I was a budding feminist from a very early age. I identified with Lisa Simpson not just for her adolescent belief in civic duty, but also for her strength and wisdom well beyond her years. I grew up playing with all of the neighborhood boys not as "one of the boys," but simply as a young woman who didn't see any reason why video games, scraped knees, and skateboards weren't meant for me. I also spent my sick days at home tuning into The Golden Girls — a show whose four female leads were fiercely independent, full of sharp humor, and beautifully feminine in their own ways. I didn't know it then, but The Golden Girls' progressive writing and portrayal of issues surrounding women, age, race, health, and politics would come to shape my discerning young mind.
The Golden Girls was a show that was truly ahead of its time thanks to its genius creator Susan Harris. It's rare today to find a show about four women who aren't young, thin, and whose lives revolve around their relationship to men, let alone in 1985. The Golden Girls has just turned 30 and it is just as relevant now as it was when it first debuted. It was a special kind of television series — the writing was game-changing, the actors were revelations, and it was in fearless in so many ways. The Golden Girls turned expectations about women, especially women of a certain age, on their heads and we're all better for it.
Looking back at The Golden Girls, I am even more in awe of just how many boundaries it pushes. Let's take a look at how The Golden Girls defied stereotypes and addressed subjects most "safe" sitcoms wouldn't dare touch:
1. The Writers Were Very Conscious About Their Portrayal Of The LGBT Community
In the episode "Isn't It Romantic?" Dorothy invites her friend Jean to stay with her in Miami. Jean happens to be a lesbian and Dorothy doesn't tell her roommates about it before she arrives. However, all of the women are welcoming, accepting, and not at all ruffled by Jean's orientation. The episode won an emmy.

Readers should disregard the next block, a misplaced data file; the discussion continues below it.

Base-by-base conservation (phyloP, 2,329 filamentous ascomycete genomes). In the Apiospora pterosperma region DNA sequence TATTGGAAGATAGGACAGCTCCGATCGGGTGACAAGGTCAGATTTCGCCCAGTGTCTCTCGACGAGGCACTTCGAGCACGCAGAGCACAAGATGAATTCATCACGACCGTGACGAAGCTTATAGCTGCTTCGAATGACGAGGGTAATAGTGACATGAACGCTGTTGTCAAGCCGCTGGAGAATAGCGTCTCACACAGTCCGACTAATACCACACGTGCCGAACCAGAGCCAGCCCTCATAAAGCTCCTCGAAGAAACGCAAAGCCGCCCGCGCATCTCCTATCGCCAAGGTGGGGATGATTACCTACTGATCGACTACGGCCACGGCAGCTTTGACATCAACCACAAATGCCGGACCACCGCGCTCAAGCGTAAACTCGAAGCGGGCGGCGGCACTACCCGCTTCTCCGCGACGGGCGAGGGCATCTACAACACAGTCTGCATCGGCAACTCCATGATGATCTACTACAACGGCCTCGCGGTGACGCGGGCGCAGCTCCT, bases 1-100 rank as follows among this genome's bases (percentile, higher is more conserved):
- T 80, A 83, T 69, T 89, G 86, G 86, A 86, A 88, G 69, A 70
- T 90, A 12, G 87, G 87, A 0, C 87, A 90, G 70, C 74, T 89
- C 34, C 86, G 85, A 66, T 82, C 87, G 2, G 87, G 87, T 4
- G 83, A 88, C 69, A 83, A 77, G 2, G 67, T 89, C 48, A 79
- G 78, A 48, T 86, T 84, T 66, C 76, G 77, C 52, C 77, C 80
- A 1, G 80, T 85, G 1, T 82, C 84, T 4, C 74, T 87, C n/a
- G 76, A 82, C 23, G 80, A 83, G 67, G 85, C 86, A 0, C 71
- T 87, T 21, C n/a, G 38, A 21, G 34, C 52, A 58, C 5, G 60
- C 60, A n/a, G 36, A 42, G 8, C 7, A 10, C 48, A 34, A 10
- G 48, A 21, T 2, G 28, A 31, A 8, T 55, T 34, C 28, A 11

2. They Also Handled An HIV/AIDS Scare Brilliantly
When Rose undergoes a blood transfusion, she finds out from her doctors that she may have contracted the virus. She has to wait 72 hours to find out if she's clear and during that time she panics and thinks God is judging her for her wrongdoings. Blanche tells her point-blank, "AIDS is not a bad person's disease Rose. It is not God punishing people for their sins." At the time, the AIDS crisis and homophobic agenda surrounding the issue was still raging, so Blanche's words really meant a lot in pop culture. It is especially poignant considering Blanche's Southern Belle persona — she stomped on the close-minded Southerner stereotype.
3. The Girls Were Very Open About Their Sex Lives
The Golden Girls defied expectations by not just having older women having sex, but it was how they had sex and how they talked about it. Blanche was open and honest about her sexual appetite while even Rose, the "sweet one" of the group, surprised the gang from time to time with her frankness on the subject. Because these women were older (and wiser), they didn't have sex for validation. They had sex because they wanted it — and that's sexy as hell.
4. Marriage Was Not Their End-All-Be-All
All of the women in The Golden Girls were either widowed or divorced. Unlike so many narratives about a group of women, they weren't marriage or baby crazy. They were past that... way, way past that. Their lives didn't revolve around men. Instead they focused on themselves and the ways they took care of each other. This show is 30 years old and there's still nothing else out there that's quite like it in this regard.
5. The Fashion Was Fierce
They might be old, but they're not old-fashioned. Everything Dorothy wore is now what's hanging in the racks of your favorite store. We're all a bunch of Golden Girls knock-offs these days and I doubt anyone saw that coming 30 years ago.
6. The Show Had No Time For Domestic Abuse
The subject of domestic abuse and violence came up a few times throughout the series and the message was always loud and clear: it's never OK. Before terms like "victim blaming" were prt of our cultural vocabulary, the characters on this show reiterated that it's not the victim's fault, which for the mid '80s was pretty powerful stuff.
7. They Loved Themselves
It's an act of rebellion for women to embrace their bodies. The girls would joke about their appearances on occasion, but it was never at the core of their self-worth. These women sat around the kitchen table, eating, laughing, and soaking in each other's humor. How very rare.
I salute you, Rose, Dorothy, Blanche, and Sophia. And I thank you for being a friend.
Images: NBC (2), Rebloggy, Giphy(5)